Viral polyarthritis typically resolves over days to a few weeks. Thus, the longer polyarthritis persists, the less likely viral polyarthritis becomes. Rheumatoid arthritis usually has an insidious onset, and patients seek medical care after weeks or months of symptoms. Nonetheless, it begins abruptly in enough patients to warrant consideration as a cause of acute polyarthritis. Acute polyarthritis can also be the initial manifestation of SLE and drug-induced lupus as well as a variety of uncommon entities, including systemic vasculitis (Table 4–6).
Table 4–6. Differential Diagnosis of Acute Polyarthritis. ||Download (.pdf)
Table 4–6. Differential Diagnosis of Acute Polyarthritis.
- Acute viral infections
- Early disseminated Lyme disease
- Rheumatoid arthritis
- Systemic lupus erythematosus
- Uncommon or rare
- Paraneoplastic polyarthritis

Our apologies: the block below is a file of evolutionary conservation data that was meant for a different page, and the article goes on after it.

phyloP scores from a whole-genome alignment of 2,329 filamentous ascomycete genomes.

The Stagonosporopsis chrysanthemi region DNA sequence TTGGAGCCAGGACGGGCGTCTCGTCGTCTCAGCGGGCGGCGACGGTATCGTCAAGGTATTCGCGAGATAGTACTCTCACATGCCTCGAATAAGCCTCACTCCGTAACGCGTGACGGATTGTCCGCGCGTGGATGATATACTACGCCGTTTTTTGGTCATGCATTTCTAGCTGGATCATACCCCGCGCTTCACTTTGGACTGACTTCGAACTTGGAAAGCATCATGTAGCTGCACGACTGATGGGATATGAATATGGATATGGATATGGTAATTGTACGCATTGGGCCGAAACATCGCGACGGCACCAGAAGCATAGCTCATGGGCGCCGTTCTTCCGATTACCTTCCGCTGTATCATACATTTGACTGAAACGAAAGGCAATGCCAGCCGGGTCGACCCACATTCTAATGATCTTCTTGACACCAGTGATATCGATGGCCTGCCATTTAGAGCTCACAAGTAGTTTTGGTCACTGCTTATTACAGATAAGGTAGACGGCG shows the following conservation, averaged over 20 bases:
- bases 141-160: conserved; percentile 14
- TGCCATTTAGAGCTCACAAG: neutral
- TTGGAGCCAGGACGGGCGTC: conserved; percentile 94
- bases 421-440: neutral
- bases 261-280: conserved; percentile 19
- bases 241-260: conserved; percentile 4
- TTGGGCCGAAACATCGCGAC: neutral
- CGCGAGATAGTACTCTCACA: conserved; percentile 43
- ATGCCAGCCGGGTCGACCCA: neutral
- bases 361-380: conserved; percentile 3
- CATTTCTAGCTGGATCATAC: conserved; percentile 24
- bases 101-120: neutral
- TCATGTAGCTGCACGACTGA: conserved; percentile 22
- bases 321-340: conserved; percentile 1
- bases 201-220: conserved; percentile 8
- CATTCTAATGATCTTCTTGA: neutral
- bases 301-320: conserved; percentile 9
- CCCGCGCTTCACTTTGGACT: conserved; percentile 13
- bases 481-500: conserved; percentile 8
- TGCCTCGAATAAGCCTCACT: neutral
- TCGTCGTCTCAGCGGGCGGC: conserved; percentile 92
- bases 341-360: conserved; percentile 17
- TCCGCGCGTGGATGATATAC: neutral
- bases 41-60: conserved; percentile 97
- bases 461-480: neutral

- Remitting seronegative symmetric polyarthritis with pitting edema
- Acute sarcoidosis, usually with erythema nodosum and hilar adenopathy
- Adult-onset Still disease
- Secondary syphilis
- Systemic autoimmune diseases and vasculitides
- Whipple disease
The clinical setting should guide the decision to send tests for specific viral infections (eg, erythrovirus [parvovirus B19] or hepatitis B). If viral polyarthritis is thought unlikely, then routine laboratory studies (including complete blood cell count, serum electrolytes and creatinine, liver function tests, and urinalysis), determinations of the ESR or CRP, and tests for serum rheumatoid factor, antibodies to CCP, and antinuclear antibodies (ANAs) are indicated.